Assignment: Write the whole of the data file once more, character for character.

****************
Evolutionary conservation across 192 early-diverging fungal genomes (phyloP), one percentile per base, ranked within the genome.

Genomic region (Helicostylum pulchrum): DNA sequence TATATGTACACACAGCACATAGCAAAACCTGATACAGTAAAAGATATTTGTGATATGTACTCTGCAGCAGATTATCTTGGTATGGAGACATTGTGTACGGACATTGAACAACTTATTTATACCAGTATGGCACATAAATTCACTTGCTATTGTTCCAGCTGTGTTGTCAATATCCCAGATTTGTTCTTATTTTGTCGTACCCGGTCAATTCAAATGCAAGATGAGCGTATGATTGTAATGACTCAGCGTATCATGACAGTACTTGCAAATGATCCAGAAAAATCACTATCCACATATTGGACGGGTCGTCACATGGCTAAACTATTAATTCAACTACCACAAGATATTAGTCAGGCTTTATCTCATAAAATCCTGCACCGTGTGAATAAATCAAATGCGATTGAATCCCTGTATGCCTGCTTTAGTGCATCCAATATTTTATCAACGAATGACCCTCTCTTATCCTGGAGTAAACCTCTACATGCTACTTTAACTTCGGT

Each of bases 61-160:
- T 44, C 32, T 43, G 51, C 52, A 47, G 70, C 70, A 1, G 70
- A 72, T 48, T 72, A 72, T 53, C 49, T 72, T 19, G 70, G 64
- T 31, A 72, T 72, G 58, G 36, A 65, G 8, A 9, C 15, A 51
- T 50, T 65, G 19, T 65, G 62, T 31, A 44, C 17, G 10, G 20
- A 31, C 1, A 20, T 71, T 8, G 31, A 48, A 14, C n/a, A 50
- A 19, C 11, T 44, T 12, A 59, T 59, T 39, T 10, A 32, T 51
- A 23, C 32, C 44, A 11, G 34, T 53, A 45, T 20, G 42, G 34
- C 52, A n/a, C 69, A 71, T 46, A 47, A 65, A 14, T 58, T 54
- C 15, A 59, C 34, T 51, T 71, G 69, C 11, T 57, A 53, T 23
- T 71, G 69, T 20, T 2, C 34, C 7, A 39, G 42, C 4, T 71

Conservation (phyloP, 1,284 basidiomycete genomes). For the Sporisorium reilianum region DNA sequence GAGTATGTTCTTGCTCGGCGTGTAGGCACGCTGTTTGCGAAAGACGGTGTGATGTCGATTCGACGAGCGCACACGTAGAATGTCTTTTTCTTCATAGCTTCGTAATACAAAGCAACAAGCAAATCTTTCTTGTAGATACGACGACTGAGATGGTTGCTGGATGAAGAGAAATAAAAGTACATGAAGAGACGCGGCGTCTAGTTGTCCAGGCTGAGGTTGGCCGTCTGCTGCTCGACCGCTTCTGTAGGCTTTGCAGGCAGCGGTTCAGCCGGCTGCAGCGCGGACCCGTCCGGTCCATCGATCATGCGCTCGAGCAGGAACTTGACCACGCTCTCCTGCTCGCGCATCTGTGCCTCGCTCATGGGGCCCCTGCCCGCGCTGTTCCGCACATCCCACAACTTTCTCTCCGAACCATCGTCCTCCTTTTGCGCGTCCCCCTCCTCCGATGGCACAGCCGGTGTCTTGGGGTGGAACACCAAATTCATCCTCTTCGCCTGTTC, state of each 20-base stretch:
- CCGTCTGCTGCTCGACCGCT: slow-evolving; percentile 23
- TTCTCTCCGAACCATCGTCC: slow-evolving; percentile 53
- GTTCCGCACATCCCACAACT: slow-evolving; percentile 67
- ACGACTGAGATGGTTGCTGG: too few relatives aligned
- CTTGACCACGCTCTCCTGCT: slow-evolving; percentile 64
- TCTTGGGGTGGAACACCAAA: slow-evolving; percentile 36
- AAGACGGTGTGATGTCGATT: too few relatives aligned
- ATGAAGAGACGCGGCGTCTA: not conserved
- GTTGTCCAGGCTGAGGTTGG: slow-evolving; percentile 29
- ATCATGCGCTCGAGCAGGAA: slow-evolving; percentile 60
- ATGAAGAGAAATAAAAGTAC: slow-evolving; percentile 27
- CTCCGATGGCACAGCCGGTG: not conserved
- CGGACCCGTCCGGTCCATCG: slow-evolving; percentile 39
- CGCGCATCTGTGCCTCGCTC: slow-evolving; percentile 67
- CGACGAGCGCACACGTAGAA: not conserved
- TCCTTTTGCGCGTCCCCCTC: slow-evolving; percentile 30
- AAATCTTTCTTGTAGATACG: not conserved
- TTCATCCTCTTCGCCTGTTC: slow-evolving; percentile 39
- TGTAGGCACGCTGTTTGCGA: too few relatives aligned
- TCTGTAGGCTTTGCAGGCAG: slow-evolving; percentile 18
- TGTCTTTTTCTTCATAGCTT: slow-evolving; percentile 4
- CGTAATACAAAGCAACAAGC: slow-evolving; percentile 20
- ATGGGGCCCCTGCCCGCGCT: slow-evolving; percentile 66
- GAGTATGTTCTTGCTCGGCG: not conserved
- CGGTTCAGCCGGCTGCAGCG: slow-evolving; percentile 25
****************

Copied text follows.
Evolutionary conservation across 192 early-diverging fungal genomes (phyloP), one percentile per base, ranked within the genome.

Genomic region (Helicostylum pulchrum): DNA sequence TATATGTACACACAGCACATAGCAAAACCTGATACAGTAAAAGATATTTGTGATATGTACTCTGCAGCAGATTATCTTGGTATGGAGACATTGTGTACGGACATTGAACAACTTATTTATACCAGTATGGCACATAAATTCACTTGCTATTGTTCCAGCTGTGTTGTCAATATCCCAGATTTGTTCTTATTTTGTCGTACCCGGTCAATTCAAATGCAAGATGAGCGTATGATTGTAATGACTCAGCGTATCATGACAGTACTTGCAAATGATCCAGAAAAATCACTATCCACATATTGGACGGGTCGTCACATGGCTAAACTATTAATTCAACTACCACAAGATATTAGTCAGGCTTTATCTCATAAAATCCTGCACCGTGTGAATAAATCAAATGCGATTGAATCCCTGTATGCCTGCTTTAGTGCATCCAATATTTTATCAACGAATGACCCTCTCTTATCCTGGAGTAAACCTCTACATGCTACTTTAACTTCGGT

Each of bases 61-160:
- T 44, C 32, T 43, G 51, C 52, A 47, G 70, C 70, A 1, G 70
- A 72, T 48, T 72, A 72, T 53, C 49, T 72, T 19, G 70, G 64
- T 31, A 72, T 72, G 58, G 36, A 65, G 8, A 9, C 15, A 51
- T 50, T 65, G 19, T 65, G 62, T 31, A 44, C 17, G 10, G 20
- A 31, C 1, A 20, T 71, T 8, G 31, A 48, A 14, C n/a, A 50
- A 19, C 11, T 44, T 12, A 59, T 59, T 39, T 10, A 32, T 51
- A 23, C 32, C 44, A 11, G 34, T 53, A 45, T 20, G 42, G 34
- C 52, A n/a, C 69, A 71, T 46, A 47, A 65, A 14, T 58, T 54
- C 15, A 59, C 34, T 51, T 71, G 69, C 11, T 57, A 53, T 23
- T 71, G 69, T 20, T 2, C 34, C 7, A 39, G 42, C 4, T 71

Conservation (phyloP, 1,284 basidiomycete genomes). For the Sporisorium reilianum region DNA sequence GAGTATGTTCTTGCTCGGCGTGTAGGCACGCTGTTTGCGAAAGACGGTGTGATGTCGATTCGACGAGCGCACACGTAGAATGTCTTTTTCTTCATAGCTTCGTAATACAAAGCAACAAGCAAATCTTTCTTGTAGATACGACGACTGAGATGGTTGCTGGATGAAGAGAAATAAAAGTACATGAAGAGACGCGGCGTCTAGTTGTCCAGGCTGAGGTTGGCCGTCTGCTGCTCGACCGCTTCTGTAGGCTTTGCAGGCAGCGGTTCAGCCGGCTGCAGCGCGGACCCGTCCGGTCCATCGATCATGCGCTCGAGCAGGAACTTGACCACGCTCTCCTGCTCGCGCATCTGTGCCTCGCTCATGGGGCCCCTGCCCGCGCTGTTCCGCACATCCCACAACTTTCTCTCCGAACCATCGTCCTCCTTTTGCGCGTCCCCCTCCTCCGATGGCACAGCCGGTGTCTTGGGGTGGAACACCAAATTCATCCTCTTCGCCTGTTC, state of each 20-base stretch:
- CCGTCTGCTGCTCGACCGCT: slow-evolving; percentile 23
- TTCTCTCCGAACCATCGTCC: slow-evolving; percentile 53
- GTTCCGCACATCCCACAACT: slow-evolving; percentile 67
- ACGACTGAGATGGTTGCTGG: too few relatives aligned
- CTTGACCACGCTCTCCTGCT: slow-evolving; percentile 64
- TCTTGGGGTGGAACACCAAA: slow-evolving; percentile 36
- AAGACGGTGTGATGTCGATT: too few relatives aligned
- ATGAAGAGACGCGGCGTCTA: not conserved
- GTTGTCCAGGCTGAGGTTGG: slow-evolving; percentile 29
- ATCATGCGCTCGAGCAGGAA: slow-evolving; percentile 60
- ATGAAGAGAAATAAAAGTAC: slow-evolving; percentile 27
- CTCCGATGGCACAGCCGGTG: not conserved
- CGGACCCGTCCGGTCCATCG: slow-evolving; percentile 39
- CGCGCATCTGTGCCTCGCTC: slow-evolving; percentile 67
- CGACGAGCGCACACGTAGAA: not conserved
- TCCTTTTGCGCGTCCCCCTC: slow-evolving; percentile 30
- AAATCTTTCTTGTAGATACG: not conserved
- TTCATCCTCTTCGCCTGTTC: slow-evolving; percentile 39
- TGTAGGCACGCTGTTTGCGA: too few relatives aligned
- TCTGTAGGCTTTGCAGGCAG: slow-evolving; percentile 18
- TGTCTTTTTCTTCATAGCTT: slow-evolving; percentile 4
- CGTAATACAAAGCAACAAGC: slow-evolving; percentile 20
- ATGGGGCCCCTGCCCGCGCT: slow-evolving; percentile 66
- GAGTATGTTCTTGCTCGGCG: not conserved
- CGGTTCAGCCGGCTGCAGCG: slow-evolving; percentile 25